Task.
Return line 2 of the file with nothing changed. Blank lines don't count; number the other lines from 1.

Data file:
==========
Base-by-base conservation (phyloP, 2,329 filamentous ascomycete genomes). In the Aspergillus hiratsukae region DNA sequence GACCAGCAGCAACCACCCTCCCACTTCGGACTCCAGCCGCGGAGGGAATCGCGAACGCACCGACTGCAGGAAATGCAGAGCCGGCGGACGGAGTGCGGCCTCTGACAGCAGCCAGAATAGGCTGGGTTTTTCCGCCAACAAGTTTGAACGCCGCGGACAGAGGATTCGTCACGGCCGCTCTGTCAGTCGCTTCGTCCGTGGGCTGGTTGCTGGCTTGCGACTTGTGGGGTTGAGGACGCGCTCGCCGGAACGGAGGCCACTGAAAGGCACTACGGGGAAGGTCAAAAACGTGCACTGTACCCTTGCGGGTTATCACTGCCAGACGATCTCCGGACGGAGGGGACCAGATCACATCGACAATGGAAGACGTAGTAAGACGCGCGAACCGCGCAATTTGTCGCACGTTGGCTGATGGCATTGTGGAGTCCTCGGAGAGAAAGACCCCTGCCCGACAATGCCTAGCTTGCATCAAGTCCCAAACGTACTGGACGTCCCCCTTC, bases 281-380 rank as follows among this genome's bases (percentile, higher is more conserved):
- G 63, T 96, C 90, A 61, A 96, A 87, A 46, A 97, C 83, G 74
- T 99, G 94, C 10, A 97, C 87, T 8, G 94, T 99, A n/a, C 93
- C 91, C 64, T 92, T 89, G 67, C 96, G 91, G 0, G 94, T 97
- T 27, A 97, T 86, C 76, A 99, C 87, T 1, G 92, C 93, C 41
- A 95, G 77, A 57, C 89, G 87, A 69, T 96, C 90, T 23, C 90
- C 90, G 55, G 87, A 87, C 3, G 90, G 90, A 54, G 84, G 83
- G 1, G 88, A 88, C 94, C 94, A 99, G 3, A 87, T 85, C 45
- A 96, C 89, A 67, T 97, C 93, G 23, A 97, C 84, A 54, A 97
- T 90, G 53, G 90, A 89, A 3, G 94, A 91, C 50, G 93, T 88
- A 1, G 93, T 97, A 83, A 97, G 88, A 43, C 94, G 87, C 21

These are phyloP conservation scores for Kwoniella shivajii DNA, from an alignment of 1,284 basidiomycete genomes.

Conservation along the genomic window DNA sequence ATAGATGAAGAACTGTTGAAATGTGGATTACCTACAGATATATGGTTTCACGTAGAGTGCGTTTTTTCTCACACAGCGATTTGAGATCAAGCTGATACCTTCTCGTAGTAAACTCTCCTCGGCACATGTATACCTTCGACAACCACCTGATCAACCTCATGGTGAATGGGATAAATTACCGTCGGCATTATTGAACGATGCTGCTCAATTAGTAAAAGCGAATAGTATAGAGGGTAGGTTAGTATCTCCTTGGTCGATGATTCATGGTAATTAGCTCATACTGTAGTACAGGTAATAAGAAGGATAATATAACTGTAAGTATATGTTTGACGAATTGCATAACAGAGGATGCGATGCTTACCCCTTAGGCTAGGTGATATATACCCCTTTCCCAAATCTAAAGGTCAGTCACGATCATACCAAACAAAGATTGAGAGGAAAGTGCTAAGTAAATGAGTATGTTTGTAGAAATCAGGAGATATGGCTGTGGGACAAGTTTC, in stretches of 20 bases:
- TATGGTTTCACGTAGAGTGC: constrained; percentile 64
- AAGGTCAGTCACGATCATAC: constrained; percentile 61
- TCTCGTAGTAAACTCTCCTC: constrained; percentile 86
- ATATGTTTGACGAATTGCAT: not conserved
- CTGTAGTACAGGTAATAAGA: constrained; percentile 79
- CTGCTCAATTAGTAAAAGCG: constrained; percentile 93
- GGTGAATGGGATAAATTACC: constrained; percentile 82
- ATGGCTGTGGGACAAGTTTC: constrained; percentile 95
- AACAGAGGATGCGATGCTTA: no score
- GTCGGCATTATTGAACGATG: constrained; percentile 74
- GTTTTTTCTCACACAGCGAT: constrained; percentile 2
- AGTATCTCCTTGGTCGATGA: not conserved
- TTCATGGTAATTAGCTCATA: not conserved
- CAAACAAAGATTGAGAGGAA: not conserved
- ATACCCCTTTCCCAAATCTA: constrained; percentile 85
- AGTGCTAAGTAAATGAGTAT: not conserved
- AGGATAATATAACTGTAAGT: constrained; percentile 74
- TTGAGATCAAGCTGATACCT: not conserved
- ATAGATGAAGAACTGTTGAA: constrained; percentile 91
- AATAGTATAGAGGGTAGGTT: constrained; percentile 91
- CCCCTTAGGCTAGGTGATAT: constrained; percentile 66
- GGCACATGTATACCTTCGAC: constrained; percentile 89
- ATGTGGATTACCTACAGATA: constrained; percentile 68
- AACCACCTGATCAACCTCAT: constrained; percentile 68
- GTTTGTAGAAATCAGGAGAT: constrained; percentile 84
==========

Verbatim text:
- G 63, T 96, C 90, A 61, A 96, A 87, A 46, A 97, C 83, G 74